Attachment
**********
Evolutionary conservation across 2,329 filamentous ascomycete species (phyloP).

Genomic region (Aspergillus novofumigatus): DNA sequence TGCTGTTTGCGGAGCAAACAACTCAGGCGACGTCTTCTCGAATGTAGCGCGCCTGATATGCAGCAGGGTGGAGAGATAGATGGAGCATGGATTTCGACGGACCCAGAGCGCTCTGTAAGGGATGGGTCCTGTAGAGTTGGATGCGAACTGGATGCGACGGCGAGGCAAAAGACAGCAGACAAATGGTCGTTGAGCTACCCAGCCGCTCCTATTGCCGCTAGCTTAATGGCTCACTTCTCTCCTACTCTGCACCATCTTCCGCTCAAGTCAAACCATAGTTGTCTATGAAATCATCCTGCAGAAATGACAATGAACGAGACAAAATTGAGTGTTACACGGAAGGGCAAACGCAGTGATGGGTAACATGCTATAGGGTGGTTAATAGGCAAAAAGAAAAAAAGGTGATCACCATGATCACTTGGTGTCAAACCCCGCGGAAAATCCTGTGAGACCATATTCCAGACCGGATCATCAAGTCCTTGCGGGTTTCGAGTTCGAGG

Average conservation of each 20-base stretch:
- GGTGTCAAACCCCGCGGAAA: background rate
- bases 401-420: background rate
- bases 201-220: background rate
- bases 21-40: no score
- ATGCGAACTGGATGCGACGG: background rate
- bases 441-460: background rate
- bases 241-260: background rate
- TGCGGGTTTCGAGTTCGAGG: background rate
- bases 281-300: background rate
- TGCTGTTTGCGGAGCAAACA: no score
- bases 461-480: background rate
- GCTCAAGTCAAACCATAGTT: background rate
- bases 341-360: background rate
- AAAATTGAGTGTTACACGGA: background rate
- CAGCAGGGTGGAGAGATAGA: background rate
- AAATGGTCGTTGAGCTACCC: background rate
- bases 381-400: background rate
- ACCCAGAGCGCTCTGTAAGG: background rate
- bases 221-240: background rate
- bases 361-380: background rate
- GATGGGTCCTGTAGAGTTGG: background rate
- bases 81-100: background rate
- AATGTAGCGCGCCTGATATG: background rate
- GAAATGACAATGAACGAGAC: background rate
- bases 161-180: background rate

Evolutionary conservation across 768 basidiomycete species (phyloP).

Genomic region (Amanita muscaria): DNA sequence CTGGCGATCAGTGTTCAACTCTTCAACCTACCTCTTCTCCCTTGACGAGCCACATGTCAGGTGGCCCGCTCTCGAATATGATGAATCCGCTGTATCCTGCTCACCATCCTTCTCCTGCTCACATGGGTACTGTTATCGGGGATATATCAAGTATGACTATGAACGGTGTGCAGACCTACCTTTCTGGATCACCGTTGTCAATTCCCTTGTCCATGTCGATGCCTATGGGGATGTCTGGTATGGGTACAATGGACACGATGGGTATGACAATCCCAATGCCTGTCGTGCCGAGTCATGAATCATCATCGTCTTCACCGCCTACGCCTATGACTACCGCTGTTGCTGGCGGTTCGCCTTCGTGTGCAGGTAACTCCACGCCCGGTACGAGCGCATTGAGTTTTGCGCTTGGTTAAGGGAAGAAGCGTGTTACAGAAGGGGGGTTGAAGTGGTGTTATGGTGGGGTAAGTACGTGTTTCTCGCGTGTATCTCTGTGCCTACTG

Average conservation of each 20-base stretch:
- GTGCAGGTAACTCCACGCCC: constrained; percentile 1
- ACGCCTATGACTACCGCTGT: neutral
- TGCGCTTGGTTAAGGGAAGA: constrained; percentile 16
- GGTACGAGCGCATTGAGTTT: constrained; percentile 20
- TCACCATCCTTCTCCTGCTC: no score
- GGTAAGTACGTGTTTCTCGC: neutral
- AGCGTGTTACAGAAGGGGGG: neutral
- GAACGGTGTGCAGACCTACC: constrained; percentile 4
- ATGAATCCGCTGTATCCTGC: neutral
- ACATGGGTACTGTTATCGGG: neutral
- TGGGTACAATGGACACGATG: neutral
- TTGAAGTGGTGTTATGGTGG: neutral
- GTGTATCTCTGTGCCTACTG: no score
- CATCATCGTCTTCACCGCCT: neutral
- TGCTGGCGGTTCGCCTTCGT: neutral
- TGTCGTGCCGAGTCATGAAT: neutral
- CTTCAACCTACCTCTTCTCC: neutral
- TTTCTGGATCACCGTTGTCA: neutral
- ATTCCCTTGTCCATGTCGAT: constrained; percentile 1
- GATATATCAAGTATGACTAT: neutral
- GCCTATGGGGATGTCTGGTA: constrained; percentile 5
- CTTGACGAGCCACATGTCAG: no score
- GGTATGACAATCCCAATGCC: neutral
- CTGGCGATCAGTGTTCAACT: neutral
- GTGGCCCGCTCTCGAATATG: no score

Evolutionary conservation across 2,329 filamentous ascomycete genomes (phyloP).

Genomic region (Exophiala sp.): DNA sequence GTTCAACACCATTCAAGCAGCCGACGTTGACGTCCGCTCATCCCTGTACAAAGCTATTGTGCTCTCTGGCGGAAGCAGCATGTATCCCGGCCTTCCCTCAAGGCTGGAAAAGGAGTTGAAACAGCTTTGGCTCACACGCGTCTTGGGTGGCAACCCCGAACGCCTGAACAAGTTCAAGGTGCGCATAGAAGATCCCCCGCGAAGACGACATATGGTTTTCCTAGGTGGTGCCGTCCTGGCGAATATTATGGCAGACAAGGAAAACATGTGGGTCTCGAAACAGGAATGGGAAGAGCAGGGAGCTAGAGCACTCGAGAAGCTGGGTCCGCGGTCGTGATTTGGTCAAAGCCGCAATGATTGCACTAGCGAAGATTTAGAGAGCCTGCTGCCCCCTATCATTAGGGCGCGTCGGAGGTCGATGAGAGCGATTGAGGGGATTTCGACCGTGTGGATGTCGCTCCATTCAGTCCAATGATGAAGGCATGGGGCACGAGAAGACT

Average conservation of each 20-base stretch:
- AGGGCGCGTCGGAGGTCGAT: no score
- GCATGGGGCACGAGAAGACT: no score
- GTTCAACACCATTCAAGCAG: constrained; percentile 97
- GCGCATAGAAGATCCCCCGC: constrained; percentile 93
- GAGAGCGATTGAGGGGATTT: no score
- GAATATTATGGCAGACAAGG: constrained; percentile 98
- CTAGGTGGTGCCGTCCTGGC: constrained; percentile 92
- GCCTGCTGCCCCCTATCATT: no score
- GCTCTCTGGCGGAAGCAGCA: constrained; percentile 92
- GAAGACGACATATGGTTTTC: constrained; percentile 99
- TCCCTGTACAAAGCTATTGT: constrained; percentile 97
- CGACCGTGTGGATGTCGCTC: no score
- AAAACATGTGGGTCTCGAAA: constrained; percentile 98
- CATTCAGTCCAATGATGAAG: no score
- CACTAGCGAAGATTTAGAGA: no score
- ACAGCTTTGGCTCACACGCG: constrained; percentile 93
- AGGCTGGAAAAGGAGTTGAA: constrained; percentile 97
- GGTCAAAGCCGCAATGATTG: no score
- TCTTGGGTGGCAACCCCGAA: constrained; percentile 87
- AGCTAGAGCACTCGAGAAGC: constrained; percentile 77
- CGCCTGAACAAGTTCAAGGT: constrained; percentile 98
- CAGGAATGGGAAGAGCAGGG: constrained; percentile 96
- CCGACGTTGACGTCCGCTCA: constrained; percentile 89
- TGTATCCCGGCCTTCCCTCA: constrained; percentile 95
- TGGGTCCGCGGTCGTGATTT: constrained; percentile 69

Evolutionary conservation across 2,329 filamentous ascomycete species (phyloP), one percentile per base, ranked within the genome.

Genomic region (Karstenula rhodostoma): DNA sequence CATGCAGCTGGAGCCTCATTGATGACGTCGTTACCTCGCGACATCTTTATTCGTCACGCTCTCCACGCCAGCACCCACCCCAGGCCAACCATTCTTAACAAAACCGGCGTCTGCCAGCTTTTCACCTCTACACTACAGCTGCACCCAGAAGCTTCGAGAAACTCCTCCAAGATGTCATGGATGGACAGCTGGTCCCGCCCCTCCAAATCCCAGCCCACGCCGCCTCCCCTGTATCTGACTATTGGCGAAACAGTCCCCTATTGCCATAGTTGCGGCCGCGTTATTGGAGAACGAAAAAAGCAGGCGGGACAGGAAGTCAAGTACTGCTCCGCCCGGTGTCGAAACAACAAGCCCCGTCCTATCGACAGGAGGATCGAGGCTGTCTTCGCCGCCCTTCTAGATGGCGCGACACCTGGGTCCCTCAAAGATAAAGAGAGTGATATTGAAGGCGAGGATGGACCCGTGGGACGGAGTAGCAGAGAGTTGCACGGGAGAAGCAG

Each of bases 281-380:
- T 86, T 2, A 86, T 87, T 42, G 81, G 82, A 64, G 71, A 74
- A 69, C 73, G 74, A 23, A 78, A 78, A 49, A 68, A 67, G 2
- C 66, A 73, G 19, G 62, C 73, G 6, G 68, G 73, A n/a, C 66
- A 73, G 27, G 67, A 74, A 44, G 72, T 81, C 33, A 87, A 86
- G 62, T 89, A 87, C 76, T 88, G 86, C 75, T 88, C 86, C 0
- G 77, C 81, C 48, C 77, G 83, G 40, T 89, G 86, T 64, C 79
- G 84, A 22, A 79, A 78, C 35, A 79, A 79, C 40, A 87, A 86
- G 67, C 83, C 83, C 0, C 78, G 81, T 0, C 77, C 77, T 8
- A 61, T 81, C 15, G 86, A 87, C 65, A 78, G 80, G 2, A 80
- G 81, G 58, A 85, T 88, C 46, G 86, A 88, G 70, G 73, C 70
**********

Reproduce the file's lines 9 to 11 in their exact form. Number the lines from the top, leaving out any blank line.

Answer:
- bases 441-460: background rate
- bases 241-260: background rate
- TGCGGGTTTCGAGTTCGAGG: background rate